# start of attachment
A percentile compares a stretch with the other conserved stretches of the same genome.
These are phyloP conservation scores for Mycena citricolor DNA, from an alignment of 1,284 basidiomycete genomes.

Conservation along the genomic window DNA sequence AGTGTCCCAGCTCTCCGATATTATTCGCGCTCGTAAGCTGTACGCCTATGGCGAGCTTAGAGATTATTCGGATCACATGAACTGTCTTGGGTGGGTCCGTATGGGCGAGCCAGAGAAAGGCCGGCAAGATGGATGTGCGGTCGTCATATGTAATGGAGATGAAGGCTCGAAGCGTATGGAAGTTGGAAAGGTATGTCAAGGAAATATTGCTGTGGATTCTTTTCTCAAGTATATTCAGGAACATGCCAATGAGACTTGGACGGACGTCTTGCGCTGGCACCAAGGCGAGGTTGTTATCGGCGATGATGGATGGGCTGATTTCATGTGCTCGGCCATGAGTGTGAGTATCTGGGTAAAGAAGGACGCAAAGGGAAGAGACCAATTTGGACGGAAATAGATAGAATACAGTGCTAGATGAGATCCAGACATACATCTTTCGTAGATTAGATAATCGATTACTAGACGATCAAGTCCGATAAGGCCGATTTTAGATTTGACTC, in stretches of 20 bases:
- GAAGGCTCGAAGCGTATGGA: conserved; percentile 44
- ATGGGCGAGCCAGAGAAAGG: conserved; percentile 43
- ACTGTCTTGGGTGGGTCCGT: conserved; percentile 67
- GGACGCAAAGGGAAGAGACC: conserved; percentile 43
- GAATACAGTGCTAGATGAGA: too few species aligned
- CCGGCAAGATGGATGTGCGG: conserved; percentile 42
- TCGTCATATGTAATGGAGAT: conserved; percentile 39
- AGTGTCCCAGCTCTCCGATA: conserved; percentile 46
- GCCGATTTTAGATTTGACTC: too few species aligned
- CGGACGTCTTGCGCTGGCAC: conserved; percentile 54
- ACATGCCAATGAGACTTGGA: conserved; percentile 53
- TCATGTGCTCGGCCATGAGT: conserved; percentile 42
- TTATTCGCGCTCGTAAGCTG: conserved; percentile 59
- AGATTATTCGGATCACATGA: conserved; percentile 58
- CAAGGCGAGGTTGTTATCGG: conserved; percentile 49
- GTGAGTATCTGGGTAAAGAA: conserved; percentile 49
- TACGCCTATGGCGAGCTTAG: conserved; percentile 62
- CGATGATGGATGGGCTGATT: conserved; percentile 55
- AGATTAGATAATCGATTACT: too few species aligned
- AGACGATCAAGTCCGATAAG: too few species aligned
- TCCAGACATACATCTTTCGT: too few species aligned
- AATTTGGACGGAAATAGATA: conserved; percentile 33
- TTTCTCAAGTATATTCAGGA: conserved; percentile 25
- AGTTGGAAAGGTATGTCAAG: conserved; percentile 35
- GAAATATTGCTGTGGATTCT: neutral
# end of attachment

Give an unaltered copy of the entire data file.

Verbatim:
A percentile compares a stretch with the other conserved stretches of the same genome.
These are phyloP conservation scores for Mycena citricolor DNA, from an alignment of 1,284 basidiomycete genomes.

Conservation along the genomic window DNA sequence AGTGTCCCAGCTCTCCGATATTATTCGCGCTCGTAAGCTGTACGCCTATGGCGAGCTTAGAGATTATTCGGATCACATGAACTGTCTTGGGTGGGTCCGTATGGGCGAGCCAGAGAAAGGCCGGCAAGATGGATGTGCGGTCGTCATATGTAATGGAGATGAAGGCTCGAAGCGTATGGAAGTTGGAAAGGTATGTCAAGGAAATATTGCTGTGGATTCTTTTCTCAAGTATATTCAGGAACATGCCAATGAGACTTGGACGGACGTCTTGCGCTGGCACCAAGGCGAGGTTGTTATCGGCGATGATGGATGGGCTGATTTCATGTGCTCGGCCATGAGTGTGAGTATCTGGGTAAAGAAGGACGCAAAGGGAAGAGACCAATTTGGACGGAAATAGATAGAATACAGTGCTAGATGAGATCCAGACATACATCTTTCGTAGATTAGATAATCGATTACTAGACGATCAAGTCCGATAAGGCCGATTTTAGATTTGACTC, in stretches of 20 bases:
- GAAGGCTCGAAGCGTATGGA: conserved; percentile 44
- ATGGGCGAGCCAGAGAAAGG: conserved; percentile 43
- ACTGTCTTGGGTGGGTCCGT: conserved; percentile 67
- GGACGCAAAGGGAAGAGACC: conserved; percentile 43
- GAATACAGTGCTAGATGAGA: too few species aligned
- CCGGCAAGATGGATGTGCGG: conserved; percentile 42
- TCGTCATATGTAATGGAGAT: conserved; percentile 39
- AGTGTCCCAGCTCTCCGATA: conserved; percentile 46
- GCCGATTTTAGATTTGACTC: too few species aligned
- CGGACGTCTTGCGCTGGCAC: conserved; percentile 54
- ACATGCCAATGAGACTTGGA: conserved; percentile 53
- TCATGTGCTCGGCCATGAGT: conserved; percentile 42
- TTATTCGCGCTCGTAAGCTG: conserved; percentile 59
- AGATTATTCGGATCACATGA: conserved; percentile 58
- CAAGGCGAGGTTGTTATCGG: conserved; percentile 49
- GTGAGTATCTGGGTAAAGAA: conserved; percentile 49
- TACGCCTATGGCGAGCTTAG: conserved; percentile 62
- CGATGATGGATGGGCTGATT: conserved; percentile 55
- AGATTAGATAATCGATTACT: too few species aligned
- AGACGATCAAGTCCGATAAG: too few species aligned
- TCCAGACATACATCTTTCGT: too few species aligned
- AATTTGGACGGAAATAGATA: conserved; percentile 33
- TTTCTCAAGTATATTCAGGA: conserved; percentile 25
- AGTTGGAAAGGTATGTCAAG: conserved; percentile 35
- GAAATATTGCTGTGGATTCT: neutral